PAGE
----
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EU Prepares UN Iran Nuclear Warning: Diplomats

The European Union will call a meeting of the UN nuclear watchdog's governing board for early next week to warn Iran against restarting nuclear work that could be used to develop bombs, diplomats said on Thursday, reported Reuters.


Iran threatened repeatedly to resume uranium processing this week but apparently backed down after the EU responded by saying any resumption of nuclear fuel activities would mean an end to two years of talks on Tehran's nuclear programme.


The Islamic republic says it only wants to generate electricity but the West suspects it is trying to make bombs.


"This board meeting is just to warn the Iranians," a diplomat close to negotiations between Tehran and the EU's three biggest powers -- France, Britain and Germany -- said, adding the meeting was tentatively scheduled for Tuesday.


He said the EU was not aiming at this meeting to refer Iran to the UN Security Council, which has the power to impose sanctions.


The aim was rather to caution Iran before it was able to restart the work under the supervision of the International Atomic Energy Agency (IAEA), which has called on Iran to hold off on a restart until the middle of next week so that UN inspectors can install surveillance equipment.


"We want to have a resolution before they can take off the (IAEA) seals. It has nothing to do with the Security Council," the diplomat close to the talks said.


It was unclear whether an early resumption of suspended nuclear activities by Iran would prompt the Europeans to reconsider the need for an immediate referral to the UN Security Council.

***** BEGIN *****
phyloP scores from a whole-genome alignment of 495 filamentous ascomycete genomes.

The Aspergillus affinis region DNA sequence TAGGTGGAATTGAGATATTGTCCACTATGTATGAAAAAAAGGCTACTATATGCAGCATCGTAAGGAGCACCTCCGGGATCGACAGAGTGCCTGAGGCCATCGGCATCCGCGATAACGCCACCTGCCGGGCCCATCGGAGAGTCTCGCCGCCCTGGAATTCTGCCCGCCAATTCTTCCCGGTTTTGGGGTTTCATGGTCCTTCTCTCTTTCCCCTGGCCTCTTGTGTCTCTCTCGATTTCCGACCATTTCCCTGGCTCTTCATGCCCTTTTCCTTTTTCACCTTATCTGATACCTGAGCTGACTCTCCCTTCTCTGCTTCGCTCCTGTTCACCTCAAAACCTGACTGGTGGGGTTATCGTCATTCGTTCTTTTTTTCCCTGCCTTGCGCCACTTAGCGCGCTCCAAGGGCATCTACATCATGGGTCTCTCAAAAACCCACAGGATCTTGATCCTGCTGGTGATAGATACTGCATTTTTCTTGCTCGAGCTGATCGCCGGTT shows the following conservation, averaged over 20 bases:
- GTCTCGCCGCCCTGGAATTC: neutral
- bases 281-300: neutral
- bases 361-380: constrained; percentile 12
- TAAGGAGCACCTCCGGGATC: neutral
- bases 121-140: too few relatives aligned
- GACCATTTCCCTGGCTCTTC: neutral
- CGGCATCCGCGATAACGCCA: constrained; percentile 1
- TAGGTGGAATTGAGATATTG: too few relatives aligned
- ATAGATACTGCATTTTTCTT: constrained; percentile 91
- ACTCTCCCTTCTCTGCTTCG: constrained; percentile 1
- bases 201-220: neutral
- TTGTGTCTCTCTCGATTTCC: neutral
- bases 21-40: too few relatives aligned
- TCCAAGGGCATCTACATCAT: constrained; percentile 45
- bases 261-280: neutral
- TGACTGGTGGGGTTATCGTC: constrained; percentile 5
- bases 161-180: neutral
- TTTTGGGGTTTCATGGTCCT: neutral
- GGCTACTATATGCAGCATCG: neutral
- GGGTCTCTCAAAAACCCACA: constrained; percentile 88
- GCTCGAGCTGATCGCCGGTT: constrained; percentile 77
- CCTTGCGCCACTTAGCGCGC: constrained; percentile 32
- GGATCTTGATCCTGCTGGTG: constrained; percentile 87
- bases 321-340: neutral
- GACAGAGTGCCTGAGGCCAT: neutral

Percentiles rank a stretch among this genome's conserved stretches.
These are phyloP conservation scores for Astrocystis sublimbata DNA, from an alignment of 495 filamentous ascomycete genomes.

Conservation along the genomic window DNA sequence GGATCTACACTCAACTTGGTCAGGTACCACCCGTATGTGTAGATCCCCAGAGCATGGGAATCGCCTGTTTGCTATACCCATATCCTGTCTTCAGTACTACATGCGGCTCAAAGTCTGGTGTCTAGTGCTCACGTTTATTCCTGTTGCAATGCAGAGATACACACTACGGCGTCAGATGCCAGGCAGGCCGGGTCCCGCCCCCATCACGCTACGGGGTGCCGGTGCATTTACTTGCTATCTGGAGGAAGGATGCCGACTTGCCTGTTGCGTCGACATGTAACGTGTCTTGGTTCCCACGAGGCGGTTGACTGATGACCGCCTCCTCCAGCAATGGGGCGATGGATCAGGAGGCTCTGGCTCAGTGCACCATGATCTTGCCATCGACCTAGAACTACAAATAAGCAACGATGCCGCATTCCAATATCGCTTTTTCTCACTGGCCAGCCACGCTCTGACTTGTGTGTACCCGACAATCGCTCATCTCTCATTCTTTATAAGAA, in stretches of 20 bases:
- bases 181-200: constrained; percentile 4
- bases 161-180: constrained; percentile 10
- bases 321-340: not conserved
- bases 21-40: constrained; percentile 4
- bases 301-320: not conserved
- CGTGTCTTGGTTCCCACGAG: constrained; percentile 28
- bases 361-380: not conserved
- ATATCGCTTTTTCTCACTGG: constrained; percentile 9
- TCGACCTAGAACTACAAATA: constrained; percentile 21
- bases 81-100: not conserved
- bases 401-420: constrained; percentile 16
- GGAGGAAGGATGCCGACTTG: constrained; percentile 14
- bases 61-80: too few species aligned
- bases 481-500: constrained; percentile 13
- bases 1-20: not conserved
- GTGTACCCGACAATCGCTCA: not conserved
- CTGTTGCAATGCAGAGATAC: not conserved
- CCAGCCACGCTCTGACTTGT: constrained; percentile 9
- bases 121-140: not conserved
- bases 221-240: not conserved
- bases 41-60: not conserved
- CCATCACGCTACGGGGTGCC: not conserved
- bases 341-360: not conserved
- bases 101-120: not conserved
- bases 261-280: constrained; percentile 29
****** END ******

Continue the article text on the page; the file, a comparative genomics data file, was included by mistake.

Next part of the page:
A second diplomat close to the talks confirmed there would be a meeting early next week.


The Europeans had not, however, officially requested the meeting yet. A western diplomat close to the IAEA said they had asked the agency to prepare for a board meeting on Tuesday.


"They have asked the IAEA to make arrangements for one," he said, adding: "Everything would be set up for them to say 'we want to convene one'."


An IAEA spokeswoman declined to comment.


Handover on Friday


Iran said on Monday it had decided to restart a uranium conversion plant in the central city of Isfahan that day.


The Islamic republic initially rejected the IAEA's appeal for a delay until next week, but in an apparent climbdown on Wednesday, chief Iranian nuclear negotiator Hassan Rohani said Tehran hoped to restart work at Isfahan by early next week.


Conversion is the step before enrichment, which can purify uranium to the levels needed to fuel nuclear reactors or bombs. Conversion is also one of the nuclear activities Tehran agreed to suspend under a November deal with the European trio.


The European trio hopes to present proposals for economic, political and nuclear incentives to Iran on Friday, diplomats said, in exchange for which it hopes Tehran will scrap its most sensitive nuclear activities.


"It looks as if there may well be a handover of the package tomorrow," one EU diplomat told Reuters.


In a letter to Rohani on Tuesday urging Iran not to resume conversion, the foreign ministers of France, Britain and Germany said they would be seeking a special session of the IAEA board of governors "in the next few days" to discuss the way ahead.


For two years, Washington has tried to have Iran referred to the Security Council for violating its obligations under the global pact against the spread of nuclear weapons.


Its efforts were, however, blocked by other countries including the European trio, which wanted to persuade Iran to voluntarily give up all potentially weapons-related technology.


(Chinadaily.com.cn via agencies August 5, 2005)


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